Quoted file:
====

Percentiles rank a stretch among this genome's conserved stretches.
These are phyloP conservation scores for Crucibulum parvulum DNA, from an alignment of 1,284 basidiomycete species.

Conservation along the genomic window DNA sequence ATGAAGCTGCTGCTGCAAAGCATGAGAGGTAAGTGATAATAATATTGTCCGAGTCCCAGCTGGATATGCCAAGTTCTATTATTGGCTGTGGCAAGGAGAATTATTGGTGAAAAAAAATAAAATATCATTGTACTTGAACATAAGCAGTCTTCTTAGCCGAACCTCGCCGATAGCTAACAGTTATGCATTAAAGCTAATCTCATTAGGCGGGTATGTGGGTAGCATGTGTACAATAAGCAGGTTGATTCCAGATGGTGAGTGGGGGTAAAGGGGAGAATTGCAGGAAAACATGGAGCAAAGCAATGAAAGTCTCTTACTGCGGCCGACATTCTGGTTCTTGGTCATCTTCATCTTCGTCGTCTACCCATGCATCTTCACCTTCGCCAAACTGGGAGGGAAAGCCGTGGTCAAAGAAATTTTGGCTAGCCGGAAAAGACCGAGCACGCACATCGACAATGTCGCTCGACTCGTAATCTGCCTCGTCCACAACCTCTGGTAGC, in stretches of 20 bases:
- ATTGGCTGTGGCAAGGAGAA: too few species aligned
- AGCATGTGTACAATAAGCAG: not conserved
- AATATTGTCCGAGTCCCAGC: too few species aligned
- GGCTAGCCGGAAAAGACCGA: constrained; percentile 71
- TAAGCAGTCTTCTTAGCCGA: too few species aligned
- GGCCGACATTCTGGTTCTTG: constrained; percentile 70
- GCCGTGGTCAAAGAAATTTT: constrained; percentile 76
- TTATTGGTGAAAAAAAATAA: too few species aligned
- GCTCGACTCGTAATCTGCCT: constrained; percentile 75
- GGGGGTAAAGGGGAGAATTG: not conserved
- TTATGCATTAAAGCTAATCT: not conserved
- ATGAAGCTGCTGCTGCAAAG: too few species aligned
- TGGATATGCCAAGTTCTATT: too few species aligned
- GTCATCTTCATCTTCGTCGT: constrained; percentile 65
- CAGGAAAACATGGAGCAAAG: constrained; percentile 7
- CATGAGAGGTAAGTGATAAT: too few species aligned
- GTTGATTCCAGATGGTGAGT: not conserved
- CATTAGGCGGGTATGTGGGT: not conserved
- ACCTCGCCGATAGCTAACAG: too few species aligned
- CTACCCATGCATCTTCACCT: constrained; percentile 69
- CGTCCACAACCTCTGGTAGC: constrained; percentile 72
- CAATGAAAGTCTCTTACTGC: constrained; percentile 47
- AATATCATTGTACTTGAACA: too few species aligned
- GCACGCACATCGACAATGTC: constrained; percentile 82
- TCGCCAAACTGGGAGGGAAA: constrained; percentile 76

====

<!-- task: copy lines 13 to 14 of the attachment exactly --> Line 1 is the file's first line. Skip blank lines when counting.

- GGGGGTAAAGGGGAGAATTG: not conserved
- TTATGCATTAAAGCTAATCT: not conserved